MADISON, Wis. (AP) — After a brief but bruising campaign that followed a more than yearlong fight over union rights and the state's cash-strapped budget, voters in a narrowly divided Wisconsin began casting ballots Tuesday on whether to recall Gov. Scott Walker.
The first-term Republican was back on the ballot just 17 months after his election. Enraged Democrats and labor activists gathered more than 900,000 signatures in support of the recall after they failed to stop Walker and his GOP allies in the state legislature from stripping most public employees of their union right to collectively bargain.
Walker faces a rematch with Democratic Milwaukee Mayor Tom Barrett, whom he beat in 2010 by 5 percentage points, as he tries to become the first U.S. governor to successfully fend off a recall.
"I've been villainized for a year and a half. We've faced a year and a half of assaults on us. My opponent has no plans other than to attack us," Walker said at a campaign stop Monday, claiming that his agenda has put the state on the right economic track.
Responded Barrett: "Gov. Walker has divided the state, but we will never allow him to conquer the middle class. This started out as a grassroots movement and it's going to end as one."
Walker and his wife, Tonette, were among those waiting in line to vote in the Milwaukee suburb of Wauwatosa as polls opened at 7 a.m. His Democratic challenger Milwaukee Mayor Tom Barrett cast his vote at the Milwaukee French Immersion school.
State elections officials have predicted that 60 percent to 65 percent of eligible voters will turn out. Government Accountability Board statistics show that 49.7 percent turned out for the 2010 Walker-Barrett race.
William Van Wagner, a 21-year-old student in Madison, waited in a line of about 30 people to cast his ballot for Walker.
"It's pretty clear that his policies have worked for us," Van Wagner said.
John Ipsen, 63, a mechanical engineer from Madison, said he opposed everything that Walker has done and that the rare recall — never before used against a Wisconsin governor — was clearly necessary.
"It's obviously not done very often so there's a good reason for it," Ipsen said after casting his vote for Barrett, whom he also supported in 2010.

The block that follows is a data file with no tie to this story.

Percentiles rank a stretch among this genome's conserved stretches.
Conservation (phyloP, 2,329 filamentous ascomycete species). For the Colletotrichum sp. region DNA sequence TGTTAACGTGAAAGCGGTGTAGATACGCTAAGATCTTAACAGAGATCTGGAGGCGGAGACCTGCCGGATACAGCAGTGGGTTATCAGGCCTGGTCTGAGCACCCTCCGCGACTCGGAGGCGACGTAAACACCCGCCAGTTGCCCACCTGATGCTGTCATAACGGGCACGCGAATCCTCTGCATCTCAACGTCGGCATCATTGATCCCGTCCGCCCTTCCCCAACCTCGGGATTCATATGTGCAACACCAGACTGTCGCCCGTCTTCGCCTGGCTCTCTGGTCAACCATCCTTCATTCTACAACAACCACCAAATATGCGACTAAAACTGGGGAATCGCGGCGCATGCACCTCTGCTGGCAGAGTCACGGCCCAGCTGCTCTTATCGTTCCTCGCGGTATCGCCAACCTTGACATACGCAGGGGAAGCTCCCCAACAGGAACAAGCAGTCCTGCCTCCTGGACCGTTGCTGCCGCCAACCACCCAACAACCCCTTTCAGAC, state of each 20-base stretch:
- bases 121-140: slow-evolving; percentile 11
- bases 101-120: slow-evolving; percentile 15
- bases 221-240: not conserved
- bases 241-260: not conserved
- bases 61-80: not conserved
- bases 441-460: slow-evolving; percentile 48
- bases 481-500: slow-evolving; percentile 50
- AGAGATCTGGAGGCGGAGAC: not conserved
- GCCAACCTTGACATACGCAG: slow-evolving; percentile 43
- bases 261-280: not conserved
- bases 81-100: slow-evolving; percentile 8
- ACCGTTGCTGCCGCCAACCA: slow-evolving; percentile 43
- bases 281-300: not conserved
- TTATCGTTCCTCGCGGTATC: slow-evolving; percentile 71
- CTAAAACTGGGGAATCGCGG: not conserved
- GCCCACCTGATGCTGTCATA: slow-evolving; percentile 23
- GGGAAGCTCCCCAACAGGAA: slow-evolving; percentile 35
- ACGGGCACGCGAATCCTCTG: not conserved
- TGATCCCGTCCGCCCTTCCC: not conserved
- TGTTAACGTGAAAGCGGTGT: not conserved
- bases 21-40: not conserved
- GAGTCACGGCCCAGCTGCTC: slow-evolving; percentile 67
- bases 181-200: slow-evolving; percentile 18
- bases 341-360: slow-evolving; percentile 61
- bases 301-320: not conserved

The recall effort against Walker began bubbling last year, shortly after the former Milwaukee County executive successfully pushed through his union rights proposal, which also requires most state workers to pay more for their health insurance and pension benefits.
Walker said that's what was needed to balance the state's budget. But Democrats and labor leaders saw it as a political tactic designed to gut the power of his political opposition. They rallied by the tens of thousands at the state Capitol in protest, but could not stop Republicans who control the state legislature from approving Walker's plans.
It didn't take long for opponents to begin calling for a recall.
The recall petition drive couldn't officially start until November, months after Walker's triumph at the legislature, because Wisconsin law requires that someone must be in office for at least a year before facing a recall. Organizers hit the streets a week before Thanksgiving and spent two months gathering more than 900,000 signatures — about 360,000 more than were needed to trigger the election. Barrett was chosen as Walker's opponent in a primary last month.
Now, Walker stands in unique company: He is only the third governor in U.S. history to face a recall vote. The other two lost, most recently California Gov. Gray Davis in 2003.
Not all public workers oppose Walker's moves.
"I believe what he's been doing is the right thing," said Greg Reiman, 55, who works for the Milwaukee County Department on Aging. "I'm paying the additional pension and health, and I'm fine with that."
William Dixon, 72, a self-employed woodworker from Whitefish Bay who voted for Barrett, said he was disgusted by Walker's collective bargaining policies.
"I don't think he's been truthful," Dixon said. Asking workers to pay more for benefits is one thing, "but I do think they have a right to bargain for wages," he said.
A key question Tuesday will be whether or not Democrats can turn out voters in force, as the unions did during the protests last year. Polls show there are few undecided voters; if it's close, it could come down to how well both do in swing counties in the western part of the state.
Walker, the 44-year-old son of a minister, has remained unflappable throughout the campaign just as he was during the massive protests that raged at the Statehouse for weeks as lawmakers debated his proposal. Along the way, he's become a star among Republicans and the most successful fundraiser in Wisconsin politics, collecting at least $31 million from around the country since taking office. That obliterated his fundraising record of $11 million from 2010.
Much of the money for the race has come from out of state. About $63 million has been spent on the race so far, including